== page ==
Saturday morning is the perfect time to start the weekend relaxed. If you don't always have to consider what to do. Hanging around at home is not an option, because after two hours at the latest, the kids turn completely wild and stop playing with Playmobil, Tiptoi or Duplo and instead start to take the whole house apart and either cry or scream - or both. Altogether, therefore, no option.
It always comes to mind to make a nice family trip. But what do you do with four children from two to twelve?
- Flea market? Nothing for the little ones.
- Playground? Not for the big ones.
- Indoor Playground? Hell for parents.
- Bicycle tour? Too exhausting.
- Walk in the forest? too boring.
- Eating out? Expensive and stressful.
- Museum? Oh, my God, if they break something.
- Separate in group activities: Possible, but where is the precious time with the family that the kids will always remember?
You can see that there are several issues involved here. I'm gonna grab two:
- Not trying to fulfill everyone's wishes
- Actually making a decision
Not trying to fulfill everyone's wishes
It would be so nice to have this legendary family trip out of the picture book. I don't remember anything like this. Not from my life as a child, nor from my life as a father. Family is never perfect, that's why it's family and that's what makes it so special. It's useless to fulfill everyone's wishes, because it never works anyway. So you can leave it right away. My recommendation: Choose an option, press a lolly in the hands of the complaining fraction (mostly either big or small children) and off you go. But that brings us to the second problem:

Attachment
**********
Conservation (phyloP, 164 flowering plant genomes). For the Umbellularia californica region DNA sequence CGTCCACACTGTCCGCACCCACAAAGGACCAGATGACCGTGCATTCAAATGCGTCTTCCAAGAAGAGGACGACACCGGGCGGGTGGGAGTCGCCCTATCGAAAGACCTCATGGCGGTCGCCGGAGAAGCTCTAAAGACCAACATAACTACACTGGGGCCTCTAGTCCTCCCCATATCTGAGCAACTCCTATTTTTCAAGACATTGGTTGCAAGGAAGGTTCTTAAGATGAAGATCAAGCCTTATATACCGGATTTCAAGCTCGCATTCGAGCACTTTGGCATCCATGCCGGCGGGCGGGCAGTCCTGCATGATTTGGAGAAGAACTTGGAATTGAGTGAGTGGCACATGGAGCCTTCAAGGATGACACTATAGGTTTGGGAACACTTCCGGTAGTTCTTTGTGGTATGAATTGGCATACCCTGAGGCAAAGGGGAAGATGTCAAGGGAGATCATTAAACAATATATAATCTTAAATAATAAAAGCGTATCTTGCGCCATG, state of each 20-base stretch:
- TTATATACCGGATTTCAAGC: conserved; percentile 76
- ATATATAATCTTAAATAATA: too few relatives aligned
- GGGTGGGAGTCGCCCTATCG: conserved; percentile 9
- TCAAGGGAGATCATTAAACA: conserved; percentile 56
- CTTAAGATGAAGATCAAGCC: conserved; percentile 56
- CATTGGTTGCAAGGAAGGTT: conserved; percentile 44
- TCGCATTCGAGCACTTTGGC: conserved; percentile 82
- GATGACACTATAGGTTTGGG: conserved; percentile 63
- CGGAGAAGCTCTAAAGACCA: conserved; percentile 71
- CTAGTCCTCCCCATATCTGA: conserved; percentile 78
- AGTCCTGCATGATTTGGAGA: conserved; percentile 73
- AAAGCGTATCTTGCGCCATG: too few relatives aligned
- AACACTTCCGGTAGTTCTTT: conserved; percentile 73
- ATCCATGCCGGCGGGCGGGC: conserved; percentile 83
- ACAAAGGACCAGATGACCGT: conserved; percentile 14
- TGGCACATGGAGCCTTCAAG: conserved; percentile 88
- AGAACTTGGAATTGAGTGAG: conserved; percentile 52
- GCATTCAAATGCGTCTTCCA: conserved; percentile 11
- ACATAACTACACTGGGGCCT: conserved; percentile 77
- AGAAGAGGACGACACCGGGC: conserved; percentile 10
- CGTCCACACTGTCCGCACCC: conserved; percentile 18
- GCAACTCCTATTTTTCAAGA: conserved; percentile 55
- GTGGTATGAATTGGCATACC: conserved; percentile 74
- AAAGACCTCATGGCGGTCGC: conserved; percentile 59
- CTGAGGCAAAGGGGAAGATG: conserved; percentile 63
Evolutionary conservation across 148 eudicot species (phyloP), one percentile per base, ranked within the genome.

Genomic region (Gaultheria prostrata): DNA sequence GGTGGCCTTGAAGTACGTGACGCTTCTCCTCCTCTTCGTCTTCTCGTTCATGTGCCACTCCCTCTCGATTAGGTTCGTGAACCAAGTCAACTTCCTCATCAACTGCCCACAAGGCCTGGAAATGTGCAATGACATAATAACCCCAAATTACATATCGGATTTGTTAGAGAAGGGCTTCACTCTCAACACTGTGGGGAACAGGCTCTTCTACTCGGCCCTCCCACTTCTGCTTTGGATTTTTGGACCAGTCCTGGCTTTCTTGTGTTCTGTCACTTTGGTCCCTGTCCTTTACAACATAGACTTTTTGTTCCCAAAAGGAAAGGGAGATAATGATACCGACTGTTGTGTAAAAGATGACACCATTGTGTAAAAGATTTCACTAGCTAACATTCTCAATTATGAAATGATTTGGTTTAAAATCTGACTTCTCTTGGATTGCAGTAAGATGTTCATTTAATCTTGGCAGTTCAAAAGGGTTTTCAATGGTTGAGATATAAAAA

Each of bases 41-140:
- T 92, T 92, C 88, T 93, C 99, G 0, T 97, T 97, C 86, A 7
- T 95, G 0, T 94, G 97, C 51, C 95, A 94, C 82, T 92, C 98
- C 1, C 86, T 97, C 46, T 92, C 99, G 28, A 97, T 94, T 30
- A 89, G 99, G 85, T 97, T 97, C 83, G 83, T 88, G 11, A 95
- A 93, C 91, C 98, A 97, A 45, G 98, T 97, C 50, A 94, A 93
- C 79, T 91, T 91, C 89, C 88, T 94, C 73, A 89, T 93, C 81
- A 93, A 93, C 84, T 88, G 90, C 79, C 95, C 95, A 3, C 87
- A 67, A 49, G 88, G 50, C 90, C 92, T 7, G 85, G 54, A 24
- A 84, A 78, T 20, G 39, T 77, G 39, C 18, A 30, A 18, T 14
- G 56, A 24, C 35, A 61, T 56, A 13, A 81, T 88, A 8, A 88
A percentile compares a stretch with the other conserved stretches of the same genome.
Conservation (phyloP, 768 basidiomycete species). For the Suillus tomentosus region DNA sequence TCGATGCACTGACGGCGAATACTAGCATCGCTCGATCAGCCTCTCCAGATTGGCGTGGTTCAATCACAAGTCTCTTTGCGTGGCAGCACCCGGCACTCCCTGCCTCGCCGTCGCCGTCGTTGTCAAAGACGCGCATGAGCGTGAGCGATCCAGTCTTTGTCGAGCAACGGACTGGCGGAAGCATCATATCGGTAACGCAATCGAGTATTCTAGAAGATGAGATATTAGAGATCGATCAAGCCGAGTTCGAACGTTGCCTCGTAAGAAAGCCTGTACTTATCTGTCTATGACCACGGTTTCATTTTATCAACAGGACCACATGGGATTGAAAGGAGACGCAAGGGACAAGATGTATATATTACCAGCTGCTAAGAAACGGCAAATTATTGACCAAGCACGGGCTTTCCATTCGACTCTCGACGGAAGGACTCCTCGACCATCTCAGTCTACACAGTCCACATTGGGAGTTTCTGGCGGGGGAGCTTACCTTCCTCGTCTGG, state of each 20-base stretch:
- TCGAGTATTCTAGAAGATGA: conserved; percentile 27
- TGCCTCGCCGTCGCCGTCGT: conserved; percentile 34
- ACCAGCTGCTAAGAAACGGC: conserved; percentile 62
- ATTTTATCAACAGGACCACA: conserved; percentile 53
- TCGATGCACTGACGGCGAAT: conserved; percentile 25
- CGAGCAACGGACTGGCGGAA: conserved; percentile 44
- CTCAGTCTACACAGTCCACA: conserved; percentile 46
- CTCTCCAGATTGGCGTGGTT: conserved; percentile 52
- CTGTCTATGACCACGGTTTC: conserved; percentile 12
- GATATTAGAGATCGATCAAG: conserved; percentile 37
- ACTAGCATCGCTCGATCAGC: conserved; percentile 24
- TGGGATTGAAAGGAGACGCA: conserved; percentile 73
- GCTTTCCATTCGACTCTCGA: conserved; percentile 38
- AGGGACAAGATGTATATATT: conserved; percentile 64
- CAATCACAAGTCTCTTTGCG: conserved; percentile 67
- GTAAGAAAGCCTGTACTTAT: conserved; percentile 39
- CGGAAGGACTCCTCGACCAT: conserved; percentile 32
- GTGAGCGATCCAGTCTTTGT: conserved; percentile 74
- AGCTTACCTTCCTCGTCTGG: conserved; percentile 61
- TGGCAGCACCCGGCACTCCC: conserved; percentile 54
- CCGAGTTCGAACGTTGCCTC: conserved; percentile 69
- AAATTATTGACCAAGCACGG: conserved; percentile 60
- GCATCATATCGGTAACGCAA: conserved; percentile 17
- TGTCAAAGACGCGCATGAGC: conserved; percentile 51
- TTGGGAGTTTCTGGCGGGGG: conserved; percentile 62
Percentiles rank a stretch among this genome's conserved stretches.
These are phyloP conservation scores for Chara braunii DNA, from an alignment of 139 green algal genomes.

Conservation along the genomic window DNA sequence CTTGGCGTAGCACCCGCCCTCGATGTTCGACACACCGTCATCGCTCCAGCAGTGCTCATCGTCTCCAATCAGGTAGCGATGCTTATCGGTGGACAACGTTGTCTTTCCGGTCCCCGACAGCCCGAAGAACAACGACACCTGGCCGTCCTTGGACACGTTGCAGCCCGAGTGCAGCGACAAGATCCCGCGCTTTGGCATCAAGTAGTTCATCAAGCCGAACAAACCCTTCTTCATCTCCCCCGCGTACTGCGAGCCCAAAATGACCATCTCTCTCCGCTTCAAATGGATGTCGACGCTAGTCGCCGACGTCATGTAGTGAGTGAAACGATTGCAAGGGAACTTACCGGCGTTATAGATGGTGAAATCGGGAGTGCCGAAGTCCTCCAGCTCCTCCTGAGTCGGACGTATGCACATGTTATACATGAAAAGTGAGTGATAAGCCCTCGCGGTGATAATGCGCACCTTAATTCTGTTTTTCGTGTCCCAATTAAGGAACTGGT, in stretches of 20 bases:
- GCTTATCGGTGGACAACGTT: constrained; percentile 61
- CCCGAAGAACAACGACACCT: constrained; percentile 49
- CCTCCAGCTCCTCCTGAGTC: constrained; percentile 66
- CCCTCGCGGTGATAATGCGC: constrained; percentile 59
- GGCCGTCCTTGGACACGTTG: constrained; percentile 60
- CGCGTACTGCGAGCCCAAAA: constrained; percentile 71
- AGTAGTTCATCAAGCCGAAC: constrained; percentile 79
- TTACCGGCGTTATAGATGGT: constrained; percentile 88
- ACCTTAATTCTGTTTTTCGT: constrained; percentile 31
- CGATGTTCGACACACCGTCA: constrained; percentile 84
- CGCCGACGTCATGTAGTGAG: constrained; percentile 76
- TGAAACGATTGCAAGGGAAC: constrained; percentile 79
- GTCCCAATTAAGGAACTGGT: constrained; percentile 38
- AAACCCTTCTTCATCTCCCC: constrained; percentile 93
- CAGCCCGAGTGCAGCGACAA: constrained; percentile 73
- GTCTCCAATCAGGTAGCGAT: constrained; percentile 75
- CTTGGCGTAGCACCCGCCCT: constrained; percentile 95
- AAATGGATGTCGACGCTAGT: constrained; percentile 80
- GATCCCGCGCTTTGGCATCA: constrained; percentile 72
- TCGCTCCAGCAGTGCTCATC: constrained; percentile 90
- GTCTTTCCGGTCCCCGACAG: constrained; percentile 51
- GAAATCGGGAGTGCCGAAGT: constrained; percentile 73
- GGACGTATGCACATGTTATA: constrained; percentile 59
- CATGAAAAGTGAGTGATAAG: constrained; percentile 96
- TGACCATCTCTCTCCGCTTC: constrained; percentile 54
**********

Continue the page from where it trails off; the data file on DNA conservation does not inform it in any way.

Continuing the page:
Actually making a decision
It is not important to make the best decision, but to make a decision at all. You notice the interaction of the two themes. The best option is either impossible or damned difficult and very laborious. Rather, someone should be able to make a decision at all. Therefore it makes sense to know first of all how to decide. From my point of view, there are two variants: fact-decision-makers and gut-decision-makers. Some decide on the basis of analyses and others on the basis of convictions. I'm a gut-decision-maker. I look at what feels best for me and then decide. I can't make it right for everyone anyway.
That's just family
For the example of weekend planning with the family, this consideration can be very relaxing. If you say goodbye to the idea of wanting to fulfill everyone's wishes by planning the perfect family trip, you can make a decision depending on your own preference. It doesn't make much sense to be stressed and under pressure here. I can assure all young parents: Most of the time everybody thinks it's good anyway and if not, then that's the way it is. That's family.
What do you think? Let me know!